What the Wealth Podcast #80: Taxes

Taxes are one of the most significant risks to your retirement, and without proper planning, you could be facing a tax bomb. That’s what this week’s episode of What the Wealth is all about.

Tax Bomb

You could be facing a tax bomb when it comes to your retirement savings. If you’ve been saving for retirement in a 401(k), Traditional IRA, or other tax-deferred retirement account, you had some advantages. You got tax deductions for the contributions, and the money grew tax-deferred.

When it comes time to withdraw money from those accounts for retirement income, that’s when the tax bomb goes off. You haven’t yet paid taxes on that money, and the IRS wants its cut.

Those withdrawals are taxed as ordinary income, so if you have $1 million, 30% to 40% of that is going to the IRS, more if you live in a state with income tax. So you’re looking at $600,000 to $700,000 to live on, again, less if you’re in a state with income tax.

Of course, not all of that is due at once, so you’re unlikely to be pushed into a higher tax bracket, but you don’t have as much retirement income as you thought.

Tax Planning

As financial planners, we don’t prepare or file taxes, but we do a lot of tax planning for our clients. As you can see, it’s critical to understand how taxes impact your retirement income and to plan accordingly.

We’re just passed the deadline to file 2022 taxes, so now is a good time to determine what changes and adjustments you can make for 2023.

If you owed taxes, consider saving more into tax-deferred retirement accounts. Don’t worry about the tax bomb down the road; we can make moves to lessen that later. Right now, you need to reduce your taxable income so you don’t get stuck with an IRS bill (or such a big one) next year. Contributing to an HSA can reduce your taxable income as well.

If you’re charitably inclined, you can give money to an organization that aligns with your core values, perhaps through a donor-advised fund. You can contribute to Roth accounts by doing a Roth conversion. All of these can give your stool an additional leg.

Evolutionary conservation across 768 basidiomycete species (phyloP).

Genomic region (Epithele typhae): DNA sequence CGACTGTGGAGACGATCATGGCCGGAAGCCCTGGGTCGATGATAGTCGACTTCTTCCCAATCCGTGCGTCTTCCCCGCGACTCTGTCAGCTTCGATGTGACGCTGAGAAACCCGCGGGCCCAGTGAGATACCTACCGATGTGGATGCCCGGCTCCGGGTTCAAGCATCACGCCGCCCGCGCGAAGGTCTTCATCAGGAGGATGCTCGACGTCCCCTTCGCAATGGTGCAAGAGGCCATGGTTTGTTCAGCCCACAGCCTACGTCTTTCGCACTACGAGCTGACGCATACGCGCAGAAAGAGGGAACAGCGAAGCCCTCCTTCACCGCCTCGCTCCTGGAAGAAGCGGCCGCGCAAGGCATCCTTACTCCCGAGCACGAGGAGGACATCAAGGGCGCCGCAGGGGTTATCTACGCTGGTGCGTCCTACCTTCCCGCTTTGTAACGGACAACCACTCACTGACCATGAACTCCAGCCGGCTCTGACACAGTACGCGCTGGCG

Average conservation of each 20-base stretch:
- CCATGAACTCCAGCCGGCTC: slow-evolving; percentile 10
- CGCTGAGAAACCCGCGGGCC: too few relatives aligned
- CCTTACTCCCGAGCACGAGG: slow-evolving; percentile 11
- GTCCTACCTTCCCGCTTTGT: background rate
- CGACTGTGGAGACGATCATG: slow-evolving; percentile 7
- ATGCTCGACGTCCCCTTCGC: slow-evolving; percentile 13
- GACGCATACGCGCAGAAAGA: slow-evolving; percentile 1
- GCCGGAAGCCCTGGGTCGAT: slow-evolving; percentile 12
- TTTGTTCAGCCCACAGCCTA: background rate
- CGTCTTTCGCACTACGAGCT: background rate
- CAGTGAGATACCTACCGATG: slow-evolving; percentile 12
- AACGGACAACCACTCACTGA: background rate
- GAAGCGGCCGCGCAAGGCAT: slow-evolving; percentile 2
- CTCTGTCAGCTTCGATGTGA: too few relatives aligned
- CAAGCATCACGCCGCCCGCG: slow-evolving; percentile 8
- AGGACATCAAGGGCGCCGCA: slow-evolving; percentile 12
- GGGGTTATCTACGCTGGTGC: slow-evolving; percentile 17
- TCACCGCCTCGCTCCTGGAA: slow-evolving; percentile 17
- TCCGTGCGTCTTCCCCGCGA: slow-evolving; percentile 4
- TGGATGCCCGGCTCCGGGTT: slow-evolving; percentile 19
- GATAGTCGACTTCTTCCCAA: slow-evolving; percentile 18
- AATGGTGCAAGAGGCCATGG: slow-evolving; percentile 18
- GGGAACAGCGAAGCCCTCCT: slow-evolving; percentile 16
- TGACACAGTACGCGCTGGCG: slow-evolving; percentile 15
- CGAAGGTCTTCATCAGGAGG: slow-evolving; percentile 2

It’s important for your financial advisor to look at your financial picture and decisions through a tax lens. What do things look like if you retire a year earlier than you had planned? What do things look like if you start taking Social Security at age 65 rather than 67? How can you structure your charitable donations to give you the biggest tax advantage?

If you have questions about taxes, reach out to me at Jonathan@whatthewealth.com.

Or call the office at 865-251-0808 . If you’re not currently a client, we can do a free assessment of your 2022 tax return. If you’re presently a client, reach out with your 2022 tax return or put us in touch with your CPA so we can give you advice based on your most current numbers.


And check out my new YouTube channels. The videos are short, walk and talks, where I take a stroll and talk about whatever’s on my mind. I have a Paradigm Wealth Partners channel, too, and have recently created an Instagram page.

Listen to the Full Episode:

What You’ll Learn In Today’s Episode:

  • The biggest risk to your retirement (and why).
  • The most common mistake people make when it comes to saving, investing, and taxes.
  • The taxes that are due when you take money out of retirement savings.
  • Various ways you can start now to positively impact your tax situation next year.
  • Where many advisors fall short when it comes to tax planning.
  • How we help our clients with tax planning.

Ideas Worth Sharing:

  • “Some of that money you saved will be due to the IRS when you make those withdrawals.” – Jonathan Bednar
  • “It’s important to understand how taxes impact your planning, income, and spending.” – Jonathan Bednar
  • “We look through a tax lens to help make decisions or help you be aware of decisions you’re making so that you have the full picture when you’re making those decisions.” – Jonathan Bednar

Resources In Today’s Episode:

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